ColtsfootColtsfoot (Tussilago farfara) is one of my favourite spring flowers, as bright and cheerful as any daffodil. I first noticed it on the southern cliffs of the Isle of Wight some years ago, and have since encountered it on all sorts of disturbed ground and fallow land including crop stubbles. It is widespread and common across Eurasia on almost every type of soil.

The lemon-yellow flowerheads usually appear in March, perfectly timed to offer nectar and pollen to queen bumblebees and other insects when they emerge after hibernation. At a glance coltsfoot might appear as a colony of short dandelions, but if you look closely the stems are thick and snake-like, covered in reddish scales and fine hairs. Another telltale characteristic is that there are no leaves, because the plant doesn’t produce them until later in the year.

In April the flowers give over to tufty-topped seeds, which are favoured by goldfinches for nest lining. Apparently Highlanders of yonder years used to gather coltsfoot seedheads and stuff bedding and mattresses with them too – good thing we invented polyester, as that sounds like hard work.

Coltsfoot seeds germinate in late summer to autumn, and first form a deep taproot, which is capable of penetrating a metre down into clay-rich soils. Next, the plant creates a network of rhizomes throughout the upper layer of soil over winter, and the flowering stems are sent up in early spring. As the flowers set seed, the hoof-shaped leaves for which it is named emerge. This habit of flowering before its leaves emerge earns it the nickname son-before-father!

The leaves are eaten as a food plant by the caterpillars of several species of moth. They are known to have some human medicinal value when prepared as syrups and tinctures and when smoked, particularly for sore throats, asthma and chest infections. Its scientific name, Tussilago farfara, is derived from the Latin tussis, which means cough. Somehow the Scots’ play on this is ‘tushylucky’ (I am trying to pronounce this in my head with a Scottish accent and can’t). I was interested to read that a sweet shop in Lancashire has been making and selling traditional coltsfoot rock candy for about a century. Made popular by its alleged treatment of colds and coughs, the rock is now recognised as a product of regional importance and is protected alongside other traditional culinary products like Wensleydale cheese and Kendal mint cake!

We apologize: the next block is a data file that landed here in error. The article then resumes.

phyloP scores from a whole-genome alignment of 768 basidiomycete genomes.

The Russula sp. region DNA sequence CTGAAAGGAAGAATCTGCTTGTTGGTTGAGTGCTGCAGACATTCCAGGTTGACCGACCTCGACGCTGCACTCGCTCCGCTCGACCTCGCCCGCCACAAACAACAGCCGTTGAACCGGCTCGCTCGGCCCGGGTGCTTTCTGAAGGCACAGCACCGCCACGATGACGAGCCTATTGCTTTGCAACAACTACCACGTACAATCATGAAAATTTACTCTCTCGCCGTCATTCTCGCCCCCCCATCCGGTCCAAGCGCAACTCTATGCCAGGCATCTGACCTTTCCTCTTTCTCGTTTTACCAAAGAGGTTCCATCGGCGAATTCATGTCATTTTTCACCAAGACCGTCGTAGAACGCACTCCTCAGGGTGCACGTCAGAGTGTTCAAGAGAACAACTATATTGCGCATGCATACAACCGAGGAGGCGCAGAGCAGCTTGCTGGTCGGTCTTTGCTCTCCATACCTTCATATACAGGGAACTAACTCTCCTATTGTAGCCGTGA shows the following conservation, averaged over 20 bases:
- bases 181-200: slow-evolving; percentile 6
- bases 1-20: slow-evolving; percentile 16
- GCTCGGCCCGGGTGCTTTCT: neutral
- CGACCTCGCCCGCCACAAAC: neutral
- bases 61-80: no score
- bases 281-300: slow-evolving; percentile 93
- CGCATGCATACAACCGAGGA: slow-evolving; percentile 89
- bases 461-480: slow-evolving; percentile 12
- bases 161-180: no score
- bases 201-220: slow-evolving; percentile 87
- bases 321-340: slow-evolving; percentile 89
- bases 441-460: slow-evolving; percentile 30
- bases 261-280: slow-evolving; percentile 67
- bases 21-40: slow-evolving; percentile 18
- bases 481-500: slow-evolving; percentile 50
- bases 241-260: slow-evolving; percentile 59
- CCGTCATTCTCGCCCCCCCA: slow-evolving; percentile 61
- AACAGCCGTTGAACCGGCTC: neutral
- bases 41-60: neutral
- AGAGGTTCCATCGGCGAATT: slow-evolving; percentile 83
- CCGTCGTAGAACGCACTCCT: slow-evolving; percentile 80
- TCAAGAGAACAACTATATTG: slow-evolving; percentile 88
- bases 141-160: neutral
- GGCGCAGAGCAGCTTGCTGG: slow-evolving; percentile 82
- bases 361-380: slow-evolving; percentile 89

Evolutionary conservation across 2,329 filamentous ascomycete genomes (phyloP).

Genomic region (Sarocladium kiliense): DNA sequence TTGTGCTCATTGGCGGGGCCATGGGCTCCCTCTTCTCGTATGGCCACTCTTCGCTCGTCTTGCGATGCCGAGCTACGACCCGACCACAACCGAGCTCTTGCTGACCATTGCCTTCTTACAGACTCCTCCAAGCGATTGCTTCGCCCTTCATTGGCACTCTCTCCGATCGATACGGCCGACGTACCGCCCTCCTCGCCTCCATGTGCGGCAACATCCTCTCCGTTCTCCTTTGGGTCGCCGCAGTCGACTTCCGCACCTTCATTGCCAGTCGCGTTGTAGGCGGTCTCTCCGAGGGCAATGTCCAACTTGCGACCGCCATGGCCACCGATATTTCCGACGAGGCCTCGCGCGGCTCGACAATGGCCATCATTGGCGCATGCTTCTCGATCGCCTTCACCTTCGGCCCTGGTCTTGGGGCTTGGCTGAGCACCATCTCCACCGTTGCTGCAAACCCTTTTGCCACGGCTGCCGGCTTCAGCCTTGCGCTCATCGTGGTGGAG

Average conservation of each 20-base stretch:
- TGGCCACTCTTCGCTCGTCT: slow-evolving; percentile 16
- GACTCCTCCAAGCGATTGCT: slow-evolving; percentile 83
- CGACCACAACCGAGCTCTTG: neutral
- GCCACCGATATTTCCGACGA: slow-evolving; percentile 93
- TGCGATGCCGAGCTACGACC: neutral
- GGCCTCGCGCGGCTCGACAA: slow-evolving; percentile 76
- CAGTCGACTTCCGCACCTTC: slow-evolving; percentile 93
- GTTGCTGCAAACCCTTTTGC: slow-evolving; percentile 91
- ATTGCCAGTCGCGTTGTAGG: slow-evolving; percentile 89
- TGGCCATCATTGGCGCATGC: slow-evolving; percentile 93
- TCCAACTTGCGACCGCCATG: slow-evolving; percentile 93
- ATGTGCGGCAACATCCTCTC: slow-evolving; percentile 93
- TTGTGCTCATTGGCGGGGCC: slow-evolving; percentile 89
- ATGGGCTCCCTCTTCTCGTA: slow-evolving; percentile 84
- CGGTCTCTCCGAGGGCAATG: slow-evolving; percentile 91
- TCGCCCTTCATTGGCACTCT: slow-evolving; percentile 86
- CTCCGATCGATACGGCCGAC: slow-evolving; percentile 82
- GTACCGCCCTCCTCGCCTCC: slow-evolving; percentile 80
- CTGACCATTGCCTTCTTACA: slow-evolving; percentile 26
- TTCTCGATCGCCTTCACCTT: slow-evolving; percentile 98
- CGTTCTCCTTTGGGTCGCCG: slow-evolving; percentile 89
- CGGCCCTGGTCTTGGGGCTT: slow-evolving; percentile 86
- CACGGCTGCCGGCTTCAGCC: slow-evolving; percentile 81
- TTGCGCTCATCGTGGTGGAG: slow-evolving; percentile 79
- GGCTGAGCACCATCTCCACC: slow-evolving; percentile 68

So, a plant of great value to the first pollinating insects of the year, to goldfinches, moths, and to those suffering from chest ailments. It occurs to me that, in the mania surrounding the current coronavirus outbreak, it might be more useful for people to panic-buy a load of coltsfoot rock instead of toilet roll and baked beans?

Jess Brooks

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